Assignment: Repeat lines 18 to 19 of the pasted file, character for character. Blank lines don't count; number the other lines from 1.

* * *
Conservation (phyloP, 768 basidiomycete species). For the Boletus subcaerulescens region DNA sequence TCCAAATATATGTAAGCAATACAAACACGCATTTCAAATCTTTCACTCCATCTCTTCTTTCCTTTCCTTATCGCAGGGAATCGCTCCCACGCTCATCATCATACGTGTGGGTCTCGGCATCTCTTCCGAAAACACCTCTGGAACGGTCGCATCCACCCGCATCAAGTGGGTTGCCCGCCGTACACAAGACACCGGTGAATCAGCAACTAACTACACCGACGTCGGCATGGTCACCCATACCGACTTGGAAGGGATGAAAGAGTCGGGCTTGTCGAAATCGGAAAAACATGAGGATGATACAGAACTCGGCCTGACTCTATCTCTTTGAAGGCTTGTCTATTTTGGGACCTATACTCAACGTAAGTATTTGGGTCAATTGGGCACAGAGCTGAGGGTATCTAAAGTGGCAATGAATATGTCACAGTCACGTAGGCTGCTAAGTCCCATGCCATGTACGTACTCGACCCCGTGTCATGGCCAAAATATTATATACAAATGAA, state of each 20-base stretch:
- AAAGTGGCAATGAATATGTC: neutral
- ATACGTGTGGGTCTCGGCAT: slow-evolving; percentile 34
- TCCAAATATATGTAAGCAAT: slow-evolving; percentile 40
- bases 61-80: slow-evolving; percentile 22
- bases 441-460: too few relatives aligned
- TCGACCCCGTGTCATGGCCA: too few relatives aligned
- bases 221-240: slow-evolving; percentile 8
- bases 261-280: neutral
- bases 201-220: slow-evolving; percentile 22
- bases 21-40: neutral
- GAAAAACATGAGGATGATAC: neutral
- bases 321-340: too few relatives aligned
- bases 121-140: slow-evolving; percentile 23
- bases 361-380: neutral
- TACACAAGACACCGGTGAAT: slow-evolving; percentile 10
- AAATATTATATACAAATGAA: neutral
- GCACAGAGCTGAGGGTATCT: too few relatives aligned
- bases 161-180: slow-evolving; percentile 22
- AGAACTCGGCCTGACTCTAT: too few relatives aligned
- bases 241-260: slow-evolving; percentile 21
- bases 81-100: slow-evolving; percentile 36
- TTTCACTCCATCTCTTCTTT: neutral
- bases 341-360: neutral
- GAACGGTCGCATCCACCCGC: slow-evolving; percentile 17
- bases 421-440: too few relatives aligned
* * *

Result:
- GCACAGAGCTGAGGGTATCT: too few relatives aligned
- bases 161-180: slow-evolving; percentile 22